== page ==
What has shocked me most is how happy the children seem to be. I spent yesterday in the children's section of the hospital (the one shown on 'the last king of scotland') I was supposed to be observing, which I did, and it was really interesting to see how they treated all the patients and the distances that people would travel to access this service. The HAU attracts people from across Uganda and Africa as they offer free chemotherapy (which would normally cost £240) for children. This is injected as a course of 6 once every two weeks so the families of the children who come here have to stay for 12 weeks if they want their child to complete the course. The main problem with this is that the first treatment is so effective that the parents think that their child is 'cured' and they take them home, only for the symptoms to return. I don't know how many people have seen the huge swellings from lymphomas, but these are the tumor looking things that you see in asia sometimes. They can grow anywhere and cause problems as they stop children eating or squash their organs internally. The treatment can reduce the swelling to nothing in most cases which is why the parents take them home, the problem is that this just reoccurs and the HAU can only pay for one course of treatment. These swellings are pretty shocking to look at, there is a young girl who has one so large in her mouth that she cant close it and there is another girl who looks pregnant due to the size of the swelling in her stomach. And despite all of this most of the children are happy to play and to talk and seem to accept their illness with little complaint. I helped (this means that I played with the children) at the day care centre today at the HAU. This is something that they organise once a week for the children in Kampala to give them a bit of fun and relief. Most of the children here have either cancer or are HIV positive. There were only about 7 children there today, not all of whom spoke English, but the power of football, basketball, climbing and painting won though. I really enjoyed it and felt a little guilty about how much fun I was having with them. Its easy to forget that these kids are sick when they are laughing and running around, it was only the little boy who had an eye missing who showed a sign of his illness. These kids are really in respect that they get a free meal and there are plenty of resources as Caroline (who I am living with) has organised loads of things to have been shipped from home (donated by friends and family) but these wont last long...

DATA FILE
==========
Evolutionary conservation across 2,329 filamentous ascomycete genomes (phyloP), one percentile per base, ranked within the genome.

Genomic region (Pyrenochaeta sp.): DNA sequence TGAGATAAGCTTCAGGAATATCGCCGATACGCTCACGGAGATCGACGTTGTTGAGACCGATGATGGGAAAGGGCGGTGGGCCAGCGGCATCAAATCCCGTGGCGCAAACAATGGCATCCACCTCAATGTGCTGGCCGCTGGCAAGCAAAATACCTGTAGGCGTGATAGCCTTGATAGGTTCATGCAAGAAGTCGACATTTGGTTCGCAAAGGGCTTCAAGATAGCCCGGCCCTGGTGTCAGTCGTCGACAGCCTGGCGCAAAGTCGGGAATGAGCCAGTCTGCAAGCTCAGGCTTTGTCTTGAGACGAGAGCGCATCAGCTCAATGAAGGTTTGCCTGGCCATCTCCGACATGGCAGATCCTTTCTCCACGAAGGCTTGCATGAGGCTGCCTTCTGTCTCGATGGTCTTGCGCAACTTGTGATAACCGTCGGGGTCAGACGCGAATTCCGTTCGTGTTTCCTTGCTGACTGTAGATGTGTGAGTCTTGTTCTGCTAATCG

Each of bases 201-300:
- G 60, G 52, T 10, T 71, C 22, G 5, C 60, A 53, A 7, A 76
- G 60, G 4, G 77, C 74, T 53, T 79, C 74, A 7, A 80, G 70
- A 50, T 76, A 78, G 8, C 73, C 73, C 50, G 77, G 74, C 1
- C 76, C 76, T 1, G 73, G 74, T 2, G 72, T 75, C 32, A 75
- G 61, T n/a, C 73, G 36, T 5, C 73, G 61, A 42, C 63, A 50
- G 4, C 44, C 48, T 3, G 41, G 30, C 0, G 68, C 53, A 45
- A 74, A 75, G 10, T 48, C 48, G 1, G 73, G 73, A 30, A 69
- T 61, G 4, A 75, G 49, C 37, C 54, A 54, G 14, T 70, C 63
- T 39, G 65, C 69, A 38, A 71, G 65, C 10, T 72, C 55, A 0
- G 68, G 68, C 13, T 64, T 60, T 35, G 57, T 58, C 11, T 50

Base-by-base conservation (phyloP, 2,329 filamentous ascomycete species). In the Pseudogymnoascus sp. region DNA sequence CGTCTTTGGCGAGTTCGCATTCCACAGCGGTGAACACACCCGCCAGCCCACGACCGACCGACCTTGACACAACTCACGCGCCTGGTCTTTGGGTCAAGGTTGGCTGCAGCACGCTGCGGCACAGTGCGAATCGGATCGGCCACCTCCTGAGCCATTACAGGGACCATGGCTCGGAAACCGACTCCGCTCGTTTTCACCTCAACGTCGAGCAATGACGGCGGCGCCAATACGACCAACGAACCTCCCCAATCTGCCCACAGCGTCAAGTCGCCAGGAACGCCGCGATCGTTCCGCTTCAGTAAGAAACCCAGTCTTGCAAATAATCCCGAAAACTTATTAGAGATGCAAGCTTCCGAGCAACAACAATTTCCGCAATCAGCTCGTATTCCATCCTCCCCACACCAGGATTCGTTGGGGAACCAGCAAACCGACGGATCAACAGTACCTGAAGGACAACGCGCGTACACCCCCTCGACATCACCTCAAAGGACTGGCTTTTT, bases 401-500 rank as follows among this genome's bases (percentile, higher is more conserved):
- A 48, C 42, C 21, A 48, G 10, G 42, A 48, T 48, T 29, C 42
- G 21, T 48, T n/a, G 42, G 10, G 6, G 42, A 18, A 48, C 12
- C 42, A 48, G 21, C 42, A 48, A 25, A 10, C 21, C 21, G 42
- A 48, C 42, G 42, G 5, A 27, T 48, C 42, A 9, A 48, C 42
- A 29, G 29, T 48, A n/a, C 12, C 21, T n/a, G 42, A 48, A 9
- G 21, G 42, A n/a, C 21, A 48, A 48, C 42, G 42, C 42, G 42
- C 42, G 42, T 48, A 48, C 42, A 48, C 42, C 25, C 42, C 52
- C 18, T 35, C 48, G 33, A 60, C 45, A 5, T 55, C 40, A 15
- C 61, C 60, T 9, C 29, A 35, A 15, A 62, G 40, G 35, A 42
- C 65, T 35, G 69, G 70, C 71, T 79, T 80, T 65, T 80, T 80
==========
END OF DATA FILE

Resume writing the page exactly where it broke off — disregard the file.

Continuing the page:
June 05, 2007

Before Leaving

I am preparing to leave for Kampala in Uganda in 3 days. I can't actually believe that I am going. I have been talking about doing some kind of project in Africa for over a year and I am actually going to be getting on a plane in 72 hours. When you know that you are going to so something for so long, when the date actually arrives you can't quite believe that its there. Its been in the future for so long that is becoming the present is unbelievable. I have everything prepared and packed, and yet I am sure that there is something vital that I am forgetting and so long as it isnt my passport or my visa i am sure I'll be fine.

The reality of what I am doing has also hit. Although I have been fully aware that I will be working with terminally ill children but the word 'terminal' didn't really mean anything more than the world globalisation. It was just something that was going to happen in the future and I guess as I was studying it I was emotionally detached. However, over the past few days I have started to get upset, not even for the children, more for myself and how I will deal with it alone in Uganda. This is making me sound like I am a cold person, but the children at present are a collective, an entity that has no face, no personality and no name. I am aware however, that this is not going to last longer than a few days. I have been lucky in my life in that I have never been subject to large emtional strain, my family are in good health and I have never worked in a hospital environment.

I think that in the West we always want to cure things and find a solution.  But for these children there is no cure, there is nothing that can be done to make things better, the best that can be hoped for it to make things easier and to give them an end that is comfortable and respects their needs and wants. I think that the hardest thing will be being 'useless'. Having no medical training and not understanding how things work I imagine for the large part that I will be an observer, and as this is the role that I feel least happy with this is going to be a big challenge!

The biggest thing that people have told me about is the lack of time. That there are no schedules and that the pace of life is completely different. Having travelled before I feel more prepared for this than I would have been had this been my first time out of Europe, but I still think that Africa is going to be something different. I have only been told good things about the nature of the Ugandan people. Its rather nice heading out to a country being told that most people are friendly.

I am expecting Kampala to be full of other volunteers, although people to go to travel most do some kind of charity work whilst they are there. I am trying to go without a set idea of what things will be like. As there is no way that I can anticipate what it will be like. I hope that I will be able to give something back, which is the reason why people go out there I guess.

I will keep updating this as regularly as I can, and if anyone has any questions or comments they would be much appreciated!